WASHINGTON, March 25 /PRNewswire-USNewswire/ -- "Today was a monumental day on Capitol Hill for the millions of Americans who need and provide long-term services and supports.
We commend the Senate Finance Committee for examining the role of long-term services and supports in this year's health care reform. Long-term services and supports are often ignored, despite their central role in America's health care crisis. The needs are great. The costs are high. Insurance coverage is nearly non-existent. The structure of our current system makes caring for seniors and disabled adults fragmented, expensive and difficult. Every segment of our population is affected: individuals, families, employers, government programs, the medical profession and the economy. It is simply unaffordable to care.
We also applaud Senator Edward M. Kennedy (D-Mass.) and Representatives Frank Pallone (D-N.J) and John Dingell (D-Mich.) for introducing the Community Living Assistance Services and Supports (CLASS) Act of 2009. The CLASS Act calls for the creation of a publicly-driven financing plan whose premiums provide cash benefits to pay for long-term services. It is a plan built on principles that support America's families and have the potential for significant Medicaid savings. These principles have been adopted by the Leadership Council of Aging Organizations (LCAO) and the Consortium for Citizens with Disabilities (CCD) which includes more than 150 organizations representing over 100 million seniors, people with disabilities, and providers of health, housing and supportive services. Their members include organizations like AARP, SEIU and Easter Seals.
These principles include:
- National Problem, National Solution - Recognize that although states, communities, families, and individuals have important roles to play, financing for long-term services and supports is a national problem that requires a national solution.
- Universality with Limited Opt-Out - Create a public program that allows all people, including individuals with disabilities and those near retirement, the opportunity to contribute to and prepare for the costs of long-term services and supports. Make participation as convenient as possible but give people the limited choice to opt out.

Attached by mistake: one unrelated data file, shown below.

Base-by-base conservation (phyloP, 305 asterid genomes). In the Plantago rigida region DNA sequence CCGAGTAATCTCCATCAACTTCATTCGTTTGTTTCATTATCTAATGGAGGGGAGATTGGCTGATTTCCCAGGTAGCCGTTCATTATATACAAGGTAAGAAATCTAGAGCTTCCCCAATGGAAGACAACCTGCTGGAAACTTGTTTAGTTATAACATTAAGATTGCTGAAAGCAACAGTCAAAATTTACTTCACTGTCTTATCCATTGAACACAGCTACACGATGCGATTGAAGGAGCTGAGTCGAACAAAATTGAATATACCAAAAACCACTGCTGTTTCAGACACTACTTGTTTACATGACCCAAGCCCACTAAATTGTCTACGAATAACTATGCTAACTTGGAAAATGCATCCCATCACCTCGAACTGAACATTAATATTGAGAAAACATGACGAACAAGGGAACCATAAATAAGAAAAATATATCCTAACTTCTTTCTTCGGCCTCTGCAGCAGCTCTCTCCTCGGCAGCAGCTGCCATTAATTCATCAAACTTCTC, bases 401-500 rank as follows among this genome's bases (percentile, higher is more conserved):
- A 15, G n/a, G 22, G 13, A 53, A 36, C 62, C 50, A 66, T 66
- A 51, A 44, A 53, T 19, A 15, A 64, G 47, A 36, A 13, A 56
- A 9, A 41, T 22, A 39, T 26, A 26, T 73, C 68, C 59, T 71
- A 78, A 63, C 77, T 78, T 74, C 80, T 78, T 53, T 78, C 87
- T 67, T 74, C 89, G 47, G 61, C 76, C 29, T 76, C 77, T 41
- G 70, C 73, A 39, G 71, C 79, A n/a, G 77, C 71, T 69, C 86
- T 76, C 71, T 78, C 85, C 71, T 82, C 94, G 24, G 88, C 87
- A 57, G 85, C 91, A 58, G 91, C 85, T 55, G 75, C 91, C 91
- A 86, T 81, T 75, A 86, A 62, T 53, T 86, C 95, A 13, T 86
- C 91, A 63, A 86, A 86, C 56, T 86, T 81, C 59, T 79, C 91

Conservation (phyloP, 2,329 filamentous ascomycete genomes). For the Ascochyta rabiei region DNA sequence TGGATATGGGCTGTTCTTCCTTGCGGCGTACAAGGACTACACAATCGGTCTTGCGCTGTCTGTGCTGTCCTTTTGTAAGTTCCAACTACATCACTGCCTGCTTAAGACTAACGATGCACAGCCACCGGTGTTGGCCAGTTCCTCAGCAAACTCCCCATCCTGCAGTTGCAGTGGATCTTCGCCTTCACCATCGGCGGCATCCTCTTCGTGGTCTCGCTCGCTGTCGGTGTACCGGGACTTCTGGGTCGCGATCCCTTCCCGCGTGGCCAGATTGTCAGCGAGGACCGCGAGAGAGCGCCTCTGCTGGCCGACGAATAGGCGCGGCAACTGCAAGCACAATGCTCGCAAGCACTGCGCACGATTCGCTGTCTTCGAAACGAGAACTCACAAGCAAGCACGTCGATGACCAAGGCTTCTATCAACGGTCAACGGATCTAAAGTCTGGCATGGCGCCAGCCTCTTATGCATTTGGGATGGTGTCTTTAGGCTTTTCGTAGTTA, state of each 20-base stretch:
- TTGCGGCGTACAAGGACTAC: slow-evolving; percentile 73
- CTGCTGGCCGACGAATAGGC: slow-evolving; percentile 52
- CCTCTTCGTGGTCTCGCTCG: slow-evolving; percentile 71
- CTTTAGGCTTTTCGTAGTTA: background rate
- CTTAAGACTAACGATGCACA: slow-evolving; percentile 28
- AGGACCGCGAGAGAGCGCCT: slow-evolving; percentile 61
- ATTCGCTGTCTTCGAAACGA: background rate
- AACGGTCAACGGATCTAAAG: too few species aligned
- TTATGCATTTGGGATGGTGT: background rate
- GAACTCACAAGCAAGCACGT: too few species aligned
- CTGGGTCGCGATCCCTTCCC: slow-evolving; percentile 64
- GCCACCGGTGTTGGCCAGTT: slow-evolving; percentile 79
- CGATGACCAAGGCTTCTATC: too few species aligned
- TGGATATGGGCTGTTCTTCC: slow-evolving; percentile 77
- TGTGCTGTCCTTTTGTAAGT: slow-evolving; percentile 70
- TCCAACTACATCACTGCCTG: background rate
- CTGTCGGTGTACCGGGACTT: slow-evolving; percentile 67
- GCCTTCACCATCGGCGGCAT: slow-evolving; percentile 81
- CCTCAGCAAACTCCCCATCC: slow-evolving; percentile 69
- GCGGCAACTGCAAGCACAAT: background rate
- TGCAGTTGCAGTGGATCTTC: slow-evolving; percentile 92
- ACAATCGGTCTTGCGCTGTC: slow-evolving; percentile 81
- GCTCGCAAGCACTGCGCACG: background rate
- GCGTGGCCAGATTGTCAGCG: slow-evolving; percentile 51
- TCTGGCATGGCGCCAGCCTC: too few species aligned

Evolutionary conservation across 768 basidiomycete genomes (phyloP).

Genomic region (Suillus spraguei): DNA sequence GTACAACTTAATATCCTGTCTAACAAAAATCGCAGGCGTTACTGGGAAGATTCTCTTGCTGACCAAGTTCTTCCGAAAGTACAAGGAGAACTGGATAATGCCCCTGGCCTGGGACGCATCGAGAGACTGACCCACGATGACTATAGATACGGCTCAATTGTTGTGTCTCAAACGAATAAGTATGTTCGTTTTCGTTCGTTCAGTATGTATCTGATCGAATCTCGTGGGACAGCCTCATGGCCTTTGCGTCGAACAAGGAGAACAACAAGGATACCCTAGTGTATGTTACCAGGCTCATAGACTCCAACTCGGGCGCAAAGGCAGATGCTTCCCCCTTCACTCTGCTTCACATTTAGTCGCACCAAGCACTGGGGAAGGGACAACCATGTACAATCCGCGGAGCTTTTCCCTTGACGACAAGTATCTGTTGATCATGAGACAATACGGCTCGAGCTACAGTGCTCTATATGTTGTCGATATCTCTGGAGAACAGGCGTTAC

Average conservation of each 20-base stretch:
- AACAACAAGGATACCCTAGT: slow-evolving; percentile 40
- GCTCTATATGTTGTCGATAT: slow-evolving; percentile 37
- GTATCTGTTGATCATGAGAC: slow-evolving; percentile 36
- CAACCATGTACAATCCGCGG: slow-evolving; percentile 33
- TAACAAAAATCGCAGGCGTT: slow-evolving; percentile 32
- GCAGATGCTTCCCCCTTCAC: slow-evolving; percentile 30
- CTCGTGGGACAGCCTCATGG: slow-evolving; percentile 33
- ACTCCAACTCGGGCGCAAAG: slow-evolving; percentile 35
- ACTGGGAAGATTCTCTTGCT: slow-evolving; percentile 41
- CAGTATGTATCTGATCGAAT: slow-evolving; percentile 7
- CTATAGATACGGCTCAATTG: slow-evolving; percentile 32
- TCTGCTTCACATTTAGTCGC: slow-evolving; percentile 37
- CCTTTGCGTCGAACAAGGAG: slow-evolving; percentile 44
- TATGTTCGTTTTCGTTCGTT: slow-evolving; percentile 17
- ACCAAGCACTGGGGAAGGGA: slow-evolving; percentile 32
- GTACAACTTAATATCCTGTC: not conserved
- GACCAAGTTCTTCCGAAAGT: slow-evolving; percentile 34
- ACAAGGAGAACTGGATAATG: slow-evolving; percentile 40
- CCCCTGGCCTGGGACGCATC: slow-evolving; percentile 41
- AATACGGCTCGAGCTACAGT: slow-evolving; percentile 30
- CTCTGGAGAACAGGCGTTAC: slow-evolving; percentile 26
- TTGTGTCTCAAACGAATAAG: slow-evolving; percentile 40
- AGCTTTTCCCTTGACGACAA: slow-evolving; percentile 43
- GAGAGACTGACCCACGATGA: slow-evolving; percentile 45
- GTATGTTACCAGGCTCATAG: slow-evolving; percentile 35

- Public/Private Partnership - Provide a strong foundation of protection while providing opportunities for personal planning that include a role for private sector options.
- Affordability and Risk Pooling - Provide for broad pooling of risk and appropriate low-income subsidies to make premiums affordable enough so that all people, regardless of income and health status, can participate. Ensure that a new program does not force people to impoverish themselves to qualify.
- Fiscal Responsibility - Provide actuarially sound funding, such as through voluntary premiums that build reserves over time sufficient to pay for future needs in a way that is affordable to individuals and to society as a whole.
- Relieve Pressure on Medicaid - Provide additional long-term services and supports funding mechanisms that will help take the pressure off of future Medicaid expenditures, while preserving the guaranteed safety net.
- Consumer Choice and Control - Promote independence and dignity across the broad continuum of services and supports by ensuring beneficiaries the right to control and choose what services they receive, how and where they are delivered and who provides them.
- Support Family Caregivers - Recognize and support the central role families and other informal caregivers play in planning for and providing long-term services and supports, including developing strategies to support working caregivers to maintain their financial security.
- Invest in Quality Care and Quality of Life - Target additional funding to ensure sufficient training and compensation for the workforce and to strengthen oversight, enforcement, and advocacy programs that improve quality of life and quality of care in all settings.
AAHSA and its members look forward to working with Congress and the Administration on a comprehensive and badly-needed reform of our entire health care system that will address long-term services and supports and make it affordable to care."
The members of the American Association of Homes and Services for the Aging (www.aahsa.org) help millions of individuals and their families every day through mission-driven, not-for-profit organizations dedicated to providing the services that people need, when they need them, in the place they call home. Our 5,700 member organizations, many of which have served their communities for generations, offer the continuum of aging services: adult day services, home health, community services, senior housing, assisted living residences, continuing care retirement communities and nursing homes. AAHSA's commitment is to create the future of aging services through quality people can trust.
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|SOURCE American Association of Homes and Services for the Aging|
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